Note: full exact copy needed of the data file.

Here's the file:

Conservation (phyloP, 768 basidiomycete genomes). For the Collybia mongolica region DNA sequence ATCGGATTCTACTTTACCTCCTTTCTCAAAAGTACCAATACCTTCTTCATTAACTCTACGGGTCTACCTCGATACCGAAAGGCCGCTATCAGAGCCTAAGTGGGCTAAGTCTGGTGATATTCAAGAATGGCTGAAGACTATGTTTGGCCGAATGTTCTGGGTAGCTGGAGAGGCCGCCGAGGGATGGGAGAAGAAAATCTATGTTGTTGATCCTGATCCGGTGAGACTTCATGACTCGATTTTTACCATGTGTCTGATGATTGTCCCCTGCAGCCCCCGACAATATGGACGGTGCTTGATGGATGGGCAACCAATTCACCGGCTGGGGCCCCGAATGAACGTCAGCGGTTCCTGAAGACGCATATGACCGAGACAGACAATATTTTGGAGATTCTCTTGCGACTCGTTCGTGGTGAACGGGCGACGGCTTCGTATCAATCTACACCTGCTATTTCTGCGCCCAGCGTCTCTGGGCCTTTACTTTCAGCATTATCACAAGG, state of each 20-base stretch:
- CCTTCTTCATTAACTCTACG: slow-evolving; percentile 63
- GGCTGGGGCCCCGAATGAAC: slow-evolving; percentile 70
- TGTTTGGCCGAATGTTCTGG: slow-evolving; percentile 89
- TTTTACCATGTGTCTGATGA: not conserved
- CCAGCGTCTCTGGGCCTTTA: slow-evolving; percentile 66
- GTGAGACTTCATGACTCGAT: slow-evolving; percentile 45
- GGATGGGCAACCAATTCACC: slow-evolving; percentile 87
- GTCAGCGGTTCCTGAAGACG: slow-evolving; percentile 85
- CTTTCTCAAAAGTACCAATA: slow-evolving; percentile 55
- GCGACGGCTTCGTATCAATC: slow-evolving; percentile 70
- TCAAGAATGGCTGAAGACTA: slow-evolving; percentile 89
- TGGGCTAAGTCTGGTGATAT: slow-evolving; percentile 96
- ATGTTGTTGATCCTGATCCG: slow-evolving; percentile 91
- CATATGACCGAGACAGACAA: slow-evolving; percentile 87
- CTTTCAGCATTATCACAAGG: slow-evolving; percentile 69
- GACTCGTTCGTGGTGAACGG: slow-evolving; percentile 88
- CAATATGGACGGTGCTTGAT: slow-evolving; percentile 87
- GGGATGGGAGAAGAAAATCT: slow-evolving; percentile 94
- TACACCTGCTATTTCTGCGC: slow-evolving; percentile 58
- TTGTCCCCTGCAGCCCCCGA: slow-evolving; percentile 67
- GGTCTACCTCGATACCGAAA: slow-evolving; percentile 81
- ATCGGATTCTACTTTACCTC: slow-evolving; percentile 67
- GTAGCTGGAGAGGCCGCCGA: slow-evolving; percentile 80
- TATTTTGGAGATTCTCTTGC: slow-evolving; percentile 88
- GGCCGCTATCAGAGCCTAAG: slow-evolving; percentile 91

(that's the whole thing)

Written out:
Conservation (phyloP, 768 basidiomycete genomes). For the Collybia mongolica region DNA sequence ATCGGATTCTACTTTACCTCCTTTCTCAAAAGTACCAATACCTTCTTCATTAACTCTACGGGTCTACCTCGATACCGAAAGGCCGCTATCAGAGCCTAAGTGGGCTAAGTCTGGTGATATTCAAGAATGGCTGAAGACTATGTTTGGCCGAATGTTCTGGGTAGCTGGAGAGGCCGCCGAGGGATGGGAGAAGAAAATCTATGTTGTTGATCCTGATCCGGTGAGACTTCATGACTCGATTTTTACCATGTGTCTGATGATTGTCCCCTGCAGCCCCCGACAATATGGACGGTGCTTGATGGATGGGCAACCAATTCACCGGCTGGGGCCCCGAATGAACGTCAGCGGTTCCTGAAGACGCATATGACCGAGACAGACAATATTTTGGAGATTCTCTTGCGACTCGTTCGTGGTGAACGGGCGACGGCTTCGTATCAATCTACACCTGCTATTTCTGCGCCCAGCGTCTCTGGGCCTTTACTTTCAGCATTATCACAAGG, state of each 20-base stretch:
- CCTTCTTCATTAACTCTACG: slow-evolving; percentile 63
- GGCTGGGGCCCCGAATGAAC: slow-evolving; percentile 70
- TGTTTGGCCGAATGTTCTGG: slow-evolving; percentile 89
- TTTTACCATGTGTCTGATGA: not conserved
- CCAGCGTCTCTGGGCCTTTA: slow-evolving; percentile 66
- GTGAGACTTCATGACTCGAT: slow-evolving; percentile 45
- GGATGGGCAACCAATTCACC: slow-evolving; percentile 87
- GTCAGCGGTTCCTGAAGACG: slow-evolving; percentile 85
- CTTTCTCAAAAGTACCAATA: slow-evolving; percentile 55
- GCGACGGCTTCGTATCAATC: slow-evolving; percentile 70
- TCAAGAATGGCTGAAGACTA: slow-evolving; percentile 89
- TGGGCTAAGTCTGGTGATAT: slow-evolving; percentile 96
- ATGTTGTTGATCCTGATCCG: slow-evolving; percentile 91
- CATATGACCGAGACAGACAA: slow-evolving; percentile 87
- CTTTCAGCATTATCACAAGG: slow-evolving; percentile 69
- GACTCGTTCGTGGTGAACGG: slow-evolving; percentile 88
- CAATATGGACGGTGCTTGAT: slow-evolving; percentile 87
- GGGATGGGAGAAGAAAATCT: slow-evolving; percentile 94
- TACACCTGCTATTTCTGCGC: slow-evolving; percentile 58
- TTGTCCCCTGCAGCCCCCGA: slow-evolving; percentile 67
- GGTCTACCTCGATACCGAAA: slow-evolving; percentile 81
- ATCGGATTCTACTTTACCTC: slow-evolving; percentile 67
- GTAGCTGGAGAGGCCGCCGA: slow-evolving; percentile 80
- TATTTTGGAGATTCTCTTGC: slow-evolving; percentile 88
- GGCCGCTATCAGAGCCTAAG: slow-evolving; percentile 91